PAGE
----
BY RACHEL COOK Californian staff writer firstname.lastname@example.org
A rookie firefighter tore a hole in the side of a burning house in Tehachapi Sunday morning to pull a woman to safety by her ankles.
"To be honest, I just did the first thing I thought of," said Paul Arbarquez, the 24-year-old firefighter.
Arbarquez, who was hired by the Kern County Fire Department in September but has been in the field only six months, was working overtime in Tehachapi Sunday morning when fire crews were called to a burning home in the 21200 block of Mission Street at about 6:30 a.m.
Arbarquez pulled a hose to the single-story home's front door but shifted to the side of the house at his captain's command.
He said he focused on subduing heavy smoke and flames pouring from the attic scuttle hole and eaves of the home.
But then Arbarquez heard two knocks and a faint scream from inside the house.
The firefighter dropped to his knees and searched for a way in through the wall. He was able to pull off the siding of the house with his gloved hands and spotted a woman's bare feet inside a bedroom that was engulfed in fire.
"I grabbed her ankles and I pulled her out," between two studs in the wall, Arbarquez said.
The woman was on fire when she emerged from the home. Arbarquez said he put out the flames and then handed off her care to another crew member.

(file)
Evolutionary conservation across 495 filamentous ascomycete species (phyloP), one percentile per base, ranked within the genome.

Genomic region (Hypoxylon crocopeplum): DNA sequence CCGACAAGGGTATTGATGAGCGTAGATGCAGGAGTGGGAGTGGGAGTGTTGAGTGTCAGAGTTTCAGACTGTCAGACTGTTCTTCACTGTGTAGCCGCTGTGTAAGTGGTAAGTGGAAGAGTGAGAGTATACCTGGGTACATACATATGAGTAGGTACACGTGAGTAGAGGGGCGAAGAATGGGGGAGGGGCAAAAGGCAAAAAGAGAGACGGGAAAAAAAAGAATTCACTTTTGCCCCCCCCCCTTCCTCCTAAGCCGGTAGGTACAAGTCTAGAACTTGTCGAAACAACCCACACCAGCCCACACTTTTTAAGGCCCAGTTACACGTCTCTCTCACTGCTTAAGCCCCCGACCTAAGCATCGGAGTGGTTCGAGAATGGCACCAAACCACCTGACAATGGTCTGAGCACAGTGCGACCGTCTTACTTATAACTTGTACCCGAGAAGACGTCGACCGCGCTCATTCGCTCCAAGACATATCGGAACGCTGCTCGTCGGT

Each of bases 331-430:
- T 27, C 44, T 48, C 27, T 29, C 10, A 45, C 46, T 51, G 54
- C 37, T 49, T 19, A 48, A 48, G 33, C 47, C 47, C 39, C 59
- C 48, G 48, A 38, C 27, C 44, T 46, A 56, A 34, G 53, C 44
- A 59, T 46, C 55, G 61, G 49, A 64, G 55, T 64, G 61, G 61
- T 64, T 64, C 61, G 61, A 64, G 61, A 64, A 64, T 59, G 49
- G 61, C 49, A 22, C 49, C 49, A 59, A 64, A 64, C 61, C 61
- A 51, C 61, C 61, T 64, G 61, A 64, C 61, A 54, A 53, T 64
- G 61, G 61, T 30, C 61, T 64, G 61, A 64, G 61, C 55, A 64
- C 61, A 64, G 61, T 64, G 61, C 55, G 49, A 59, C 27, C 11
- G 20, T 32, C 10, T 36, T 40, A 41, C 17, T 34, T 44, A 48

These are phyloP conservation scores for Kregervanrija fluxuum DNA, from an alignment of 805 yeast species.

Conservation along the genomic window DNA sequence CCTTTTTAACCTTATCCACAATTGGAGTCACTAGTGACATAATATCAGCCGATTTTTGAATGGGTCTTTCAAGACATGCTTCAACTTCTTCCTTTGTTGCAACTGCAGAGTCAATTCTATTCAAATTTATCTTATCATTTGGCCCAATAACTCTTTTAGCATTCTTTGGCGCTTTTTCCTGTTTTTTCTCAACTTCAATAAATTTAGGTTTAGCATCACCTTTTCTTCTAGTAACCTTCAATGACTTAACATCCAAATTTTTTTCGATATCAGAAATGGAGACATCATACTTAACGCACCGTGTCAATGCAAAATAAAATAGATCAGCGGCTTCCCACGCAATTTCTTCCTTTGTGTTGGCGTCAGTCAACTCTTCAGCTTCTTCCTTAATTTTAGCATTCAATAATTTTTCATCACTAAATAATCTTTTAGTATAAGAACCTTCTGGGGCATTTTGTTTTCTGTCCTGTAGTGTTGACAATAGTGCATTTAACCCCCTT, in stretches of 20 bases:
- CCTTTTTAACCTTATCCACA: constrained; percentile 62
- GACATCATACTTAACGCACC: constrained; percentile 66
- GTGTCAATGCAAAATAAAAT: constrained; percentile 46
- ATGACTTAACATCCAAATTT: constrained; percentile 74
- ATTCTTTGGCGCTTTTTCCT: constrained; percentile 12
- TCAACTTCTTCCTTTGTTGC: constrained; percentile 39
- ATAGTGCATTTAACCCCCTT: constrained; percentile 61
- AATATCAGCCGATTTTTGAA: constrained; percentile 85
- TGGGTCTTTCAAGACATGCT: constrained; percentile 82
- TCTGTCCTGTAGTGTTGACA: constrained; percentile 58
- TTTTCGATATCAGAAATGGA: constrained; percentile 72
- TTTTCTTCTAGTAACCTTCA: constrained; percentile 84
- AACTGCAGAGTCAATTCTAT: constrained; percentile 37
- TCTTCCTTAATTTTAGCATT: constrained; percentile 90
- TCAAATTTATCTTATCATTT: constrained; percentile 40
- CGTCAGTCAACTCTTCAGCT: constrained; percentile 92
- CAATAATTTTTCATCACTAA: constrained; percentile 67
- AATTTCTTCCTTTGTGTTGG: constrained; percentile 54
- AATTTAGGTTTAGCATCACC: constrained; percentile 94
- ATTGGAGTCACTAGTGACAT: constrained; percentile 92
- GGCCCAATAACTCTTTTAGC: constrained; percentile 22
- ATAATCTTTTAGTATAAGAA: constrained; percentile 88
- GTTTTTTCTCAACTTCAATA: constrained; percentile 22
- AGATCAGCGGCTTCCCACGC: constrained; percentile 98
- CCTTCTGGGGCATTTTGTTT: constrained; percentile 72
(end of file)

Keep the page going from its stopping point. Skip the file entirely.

The woman, who suffered severe burns, was taken to San Joaquin Community Hospital by air ambulance. Kern County Fire Engineer and spokesman Corey Wilford said he did not know the woman's name or her condition.
Wilford praised Arbarquez' quick thinking, calling his reaction "exceptional."
"He performed just how we would expect a firefighter to perform," Wilford said.
Firefighters extinguished the blaze, saving about 70 percent of the home, according to a fire department news release. Arbarquez said the fire had spread through what appeared to be the master bedroom and into the attic. The cause of the fire was still under investigation Sunday afternoon.
After the morning rescue, Arbarquez spoke to his wife, Kimberly Arbarquez, and two young children. He returned to Station 12 in Tehachapi, packed his gear and drove to his regular station in Lamont to work another shift, which will end at 8 a.m. Tuesday morning.
"I was just glad that I was there and able to help her out and hopefully save her," Arbarquez said. "Truthfully I was just doing my job."